Still, we saved the wine. Because if we hadn’t, it would have ruined the trip. We celebrated rite-aid last week, something we’ve never done previously and not sure we’ll do again, but they were there when we needed them. And when the wine needed them. And for that, we were and are very, very, very happy.

Our cup runneth not at all

by Lorin Michel Monday, July 10, 2017 8:44 PM

Regular readers know that I am not religious. I consider myself a good person, highly moral even. But I stopped believing when I was 15 and stood up in my backyard one Sunday morning, dressed in the appropriate Sunday attire of a teensie weensie bikini (no polka dots, definitely not yellow) and announced to my dad who was standing just outside the house that I wasn’t going to church. He glared at me. His mother, who was extremely religious and went to church three or four times a week, was visiting and standing behind him. He was taking the family to church because we always went to church when my grandmother visited. It was the only time. And I was finished with the hypocrisy. Needless to say, it didn’t go well.

I can go to a Catholic service to this day and recite every part of it from memory. Obviously I don’t go often, but people getting married, people baptize babies, and we get invited. Kevin was raised Catholic and went to Catholic school through 12th grade. He jokes that he was beaten by the best, meaning nuns. We both joke that we’re recovering, that it’s a twelve century program. 

There is a prayer said in Catholic churches and other Christian churches around the world. It is The Lord is My Shepherd, or Psalm 23, taken from the Old Testament. There are many translations of the Psalm, originally written in Hebrew. But the gist is the same. That god provides, that all is wonderful. As is usual with translations there are a number of thous and ths and ests. The middle of the Psalm is basically this:

Though I walk through the valley of the shadow of death, I will fear no evil, for thou art with me.  Thy rod and thy staff, they comfort me.             

Thou preparest a table before me in the presence of mine enemies.  Thou anointest my head with oil.  My cup runneth over.

Again, I am not religious and as far as I’m concerned oil is used to anointest my skillet as I sauté something. The cup runneth over thing is pretty self-explanatory and most of the time, that’s how I feel. My cup is filled. I have a good life. I have love and laughter. Life, as the saying goes, is good. Sometimes it’s so good that my cup definitely runneth over.

This morning we left to walk through the valley of the shadow of hell since the temperatures have been high. There were scant clouds in the sky though the humidity seemed unusually high. The air wasn’t moving. It wrapped around us like a blanket, oppressive and heavy. Nothing was moving. Kevin glanced up at the weather station we have positioned just above the turn-about in the driveway. The wind paddles, small white cups that spin to tell us the wind speed, were motionless.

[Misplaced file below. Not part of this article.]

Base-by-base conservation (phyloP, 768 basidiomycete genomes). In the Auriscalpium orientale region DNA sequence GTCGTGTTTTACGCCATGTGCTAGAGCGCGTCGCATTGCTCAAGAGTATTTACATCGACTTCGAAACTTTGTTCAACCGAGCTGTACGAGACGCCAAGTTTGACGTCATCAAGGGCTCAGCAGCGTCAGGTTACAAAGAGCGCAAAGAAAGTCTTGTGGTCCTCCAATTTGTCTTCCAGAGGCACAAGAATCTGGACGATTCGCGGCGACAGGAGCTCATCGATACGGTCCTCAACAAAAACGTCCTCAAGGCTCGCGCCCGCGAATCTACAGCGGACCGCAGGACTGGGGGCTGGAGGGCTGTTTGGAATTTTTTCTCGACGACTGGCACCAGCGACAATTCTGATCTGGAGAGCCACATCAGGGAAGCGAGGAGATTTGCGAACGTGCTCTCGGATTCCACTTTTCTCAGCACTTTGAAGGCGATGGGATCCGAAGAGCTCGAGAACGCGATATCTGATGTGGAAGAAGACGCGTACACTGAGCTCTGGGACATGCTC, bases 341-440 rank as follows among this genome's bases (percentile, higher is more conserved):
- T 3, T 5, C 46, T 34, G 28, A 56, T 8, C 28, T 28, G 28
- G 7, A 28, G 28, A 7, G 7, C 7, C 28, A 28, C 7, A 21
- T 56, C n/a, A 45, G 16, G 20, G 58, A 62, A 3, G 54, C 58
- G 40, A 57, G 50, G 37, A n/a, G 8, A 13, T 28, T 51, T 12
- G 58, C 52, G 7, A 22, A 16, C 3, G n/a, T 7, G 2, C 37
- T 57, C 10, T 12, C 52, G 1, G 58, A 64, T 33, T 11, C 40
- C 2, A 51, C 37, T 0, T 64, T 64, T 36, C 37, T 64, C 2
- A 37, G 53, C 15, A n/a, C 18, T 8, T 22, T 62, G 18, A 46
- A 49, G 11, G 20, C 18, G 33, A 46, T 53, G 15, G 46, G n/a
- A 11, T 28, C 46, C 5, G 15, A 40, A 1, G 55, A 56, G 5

“Our cups runneth … not at all,” said my recovering Catholic husband.

Later this afternoon, the winds roared in accompanied by dark skies, rumbling thunder and flashes of lightning. The temperatures dropped from 107 to 80 to 73. Our cups were running over with rain. Luckily the rain gauge was there to captureth it all.

Praise be to dog.

I can’t deal with cleaning up. Let’s sell the house.

by Lorin Michel Saturday, July 1, 2017 8:34 PM

My parents used to entertain every once in a while. I remember several times, like the surprise party mom threw for my dad’s 40th birthday. Friends from everywhere descended upon the house and when my dad answered the door, there was a group of his friends from his previous life even before he had us. I don’t remember the party all that well other than there was quite a group of people, eating and drinking the night away while my father beamed. After it was all over, I’m sure we had to clean up before going to bed because my mother always cleaned up before going to bed. It didn’t matter what time it was, if there was a mess in the kitchen, it had to be dealt with so that it was gone in the morning and she – and everyone – could start the day anew. 

For years, I subscribed to this same philosophy. It didn’t matter how late it was when people departed my home. When they were gone, I went to the kitchen to rinse plates and load them into the dishwasher, wash any pots and pans, as well as glassware from cocktails. On the rare occasion that I used my china, I also hand washed that. Leaving a pan to soak overnight because it was simply too crusted to clean immediately was my worst sin. 

Somewhere along the way to middle age, I stopped doing that. I don’t remember when it happened. Perhaps it was after Kevin and I got together. Our relationship has always been fun and easy; we’re each other’s best friend. I think because of the easy nature of our lives together, it occurred to me without ever really thinking about it that I could leave plates on the counters and used pots on the stove and go to bed. That it would all still be there in the morning, and that it would all clean up just as easily then.